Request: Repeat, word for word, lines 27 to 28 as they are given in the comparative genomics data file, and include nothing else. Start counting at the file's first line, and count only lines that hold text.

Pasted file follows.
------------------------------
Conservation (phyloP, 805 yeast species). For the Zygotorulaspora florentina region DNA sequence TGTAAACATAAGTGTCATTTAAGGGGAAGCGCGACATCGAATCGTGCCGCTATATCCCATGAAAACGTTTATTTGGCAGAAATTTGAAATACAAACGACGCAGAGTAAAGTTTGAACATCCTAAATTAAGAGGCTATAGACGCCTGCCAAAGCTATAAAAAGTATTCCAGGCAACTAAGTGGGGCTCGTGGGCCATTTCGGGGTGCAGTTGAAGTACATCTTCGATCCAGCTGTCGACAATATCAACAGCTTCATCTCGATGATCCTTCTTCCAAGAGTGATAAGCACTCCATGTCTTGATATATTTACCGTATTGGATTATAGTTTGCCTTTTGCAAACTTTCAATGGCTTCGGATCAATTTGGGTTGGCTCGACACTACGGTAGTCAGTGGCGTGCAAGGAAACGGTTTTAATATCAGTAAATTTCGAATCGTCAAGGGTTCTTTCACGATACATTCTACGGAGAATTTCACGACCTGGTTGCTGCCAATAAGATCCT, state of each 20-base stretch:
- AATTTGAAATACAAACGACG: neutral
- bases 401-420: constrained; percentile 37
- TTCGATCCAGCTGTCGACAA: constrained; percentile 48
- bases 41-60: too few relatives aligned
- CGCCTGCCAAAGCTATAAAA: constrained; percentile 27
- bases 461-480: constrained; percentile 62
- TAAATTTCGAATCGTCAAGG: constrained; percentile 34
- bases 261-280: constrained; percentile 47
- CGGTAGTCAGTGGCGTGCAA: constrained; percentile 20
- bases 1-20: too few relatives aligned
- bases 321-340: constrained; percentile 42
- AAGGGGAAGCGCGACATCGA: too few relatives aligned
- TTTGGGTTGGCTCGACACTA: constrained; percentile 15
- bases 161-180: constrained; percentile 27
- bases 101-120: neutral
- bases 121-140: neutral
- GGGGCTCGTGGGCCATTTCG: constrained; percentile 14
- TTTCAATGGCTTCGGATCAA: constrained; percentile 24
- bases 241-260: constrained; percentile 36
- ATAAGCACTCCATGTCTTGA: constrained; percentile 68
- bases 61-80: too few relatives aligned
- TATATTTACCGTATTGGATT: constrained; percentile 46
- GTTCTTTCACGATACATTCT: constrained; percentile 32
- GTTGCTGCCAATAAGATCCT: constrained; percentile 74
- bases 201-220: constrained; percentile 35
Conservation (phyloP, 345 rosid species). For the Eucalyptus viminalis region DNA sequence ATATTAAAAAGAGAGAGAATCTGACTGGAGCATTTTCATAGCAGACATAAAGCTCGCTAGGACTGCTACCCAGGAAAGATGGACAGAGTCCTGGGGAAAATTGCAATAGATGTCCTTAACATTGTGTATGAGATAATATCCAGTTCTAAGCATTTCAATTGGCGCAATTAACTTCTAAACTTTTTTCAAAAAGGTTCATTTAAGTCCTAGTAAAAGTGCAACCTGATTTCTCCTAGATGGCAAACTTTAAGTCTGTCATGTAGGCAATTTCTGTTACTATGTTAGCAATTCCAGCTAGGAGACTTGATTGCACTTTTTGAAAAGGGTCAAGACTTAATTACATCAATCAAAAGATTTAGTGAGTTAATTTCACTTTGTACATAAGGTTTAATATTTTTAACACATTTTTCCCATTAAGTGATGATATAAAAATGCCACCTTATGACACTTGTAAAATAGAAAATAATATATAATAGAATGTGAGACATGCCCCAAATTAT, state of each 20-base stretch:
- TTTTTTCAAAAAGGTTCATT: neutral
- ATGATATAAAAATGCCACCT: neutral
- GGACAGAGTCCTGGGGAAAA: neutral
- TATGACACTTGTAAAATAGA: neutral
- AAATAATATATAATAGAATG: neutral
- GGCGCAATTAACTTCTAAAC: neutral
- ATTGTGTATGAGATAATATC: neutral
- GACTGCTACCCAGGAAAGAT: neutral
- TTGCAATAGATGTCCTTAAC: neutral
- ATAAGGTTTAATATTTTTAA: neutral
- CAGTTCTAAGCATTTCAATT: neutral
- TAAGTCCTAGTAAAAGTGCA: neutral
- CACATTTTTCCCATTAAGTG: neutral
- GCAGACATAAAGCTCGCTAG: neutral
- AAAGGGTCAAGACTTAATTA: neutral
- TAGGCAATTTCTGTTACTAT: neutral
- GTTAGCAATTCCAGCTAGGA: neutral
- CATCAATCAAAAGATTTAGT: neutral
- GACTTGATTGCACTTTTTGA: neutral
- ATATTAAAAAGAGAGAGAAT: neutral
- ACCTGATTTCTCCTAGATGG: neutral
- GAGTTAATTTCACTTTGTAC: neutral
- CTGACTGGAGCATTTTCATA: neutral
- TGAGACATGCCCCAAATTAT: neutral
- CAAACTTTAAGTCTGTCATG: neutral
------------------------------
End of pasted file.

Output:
Conservation (phyloP, 345 rosid species). For the Eucalyptus viminalis region DNA sequence ATATTAAAAAGAGAGAGAATCTGACTGGAGCATTTTCATAGCAGACATAAAGCTCGCTAGGACTGCTACCCAGGAAAGATGGACAGAGTCCTGGGGAAAATTGCAATAGATGTCCTTAACATTGTGTATGAGATAATATCCAGTTCTAAGCATTTCAATTGGCGCAATTAACTTCTAAACTTTTTTCAAAAAGGTTCATTTAAGTCCTAGTAAAAGTGCAACCTGATTTCTCCTAGATGGCAAACTTTAAGTCTGTCATGTAGGCAATTTCTGTTACTATGTTAGCAATTCCAGCTAGGAGACTTGATTGCACTTTTTGAAAAGGGTCAAGACTTAATTACATCAATCAAAAGATTTAGTGAGTTAATTTCACTTTGTACATAAGGTTTAATATTTTTAACACATTTTTCCCATTAAGTGATGATATAAAAATGCCACCTTATGACACTTGTAAAATAGAAAATAATATATAATAGAATGTGAGACATGCCCCAAATTAT, state of each 20-base stretch:
- TTTTTTCAAAAAGGTTCATT: neutral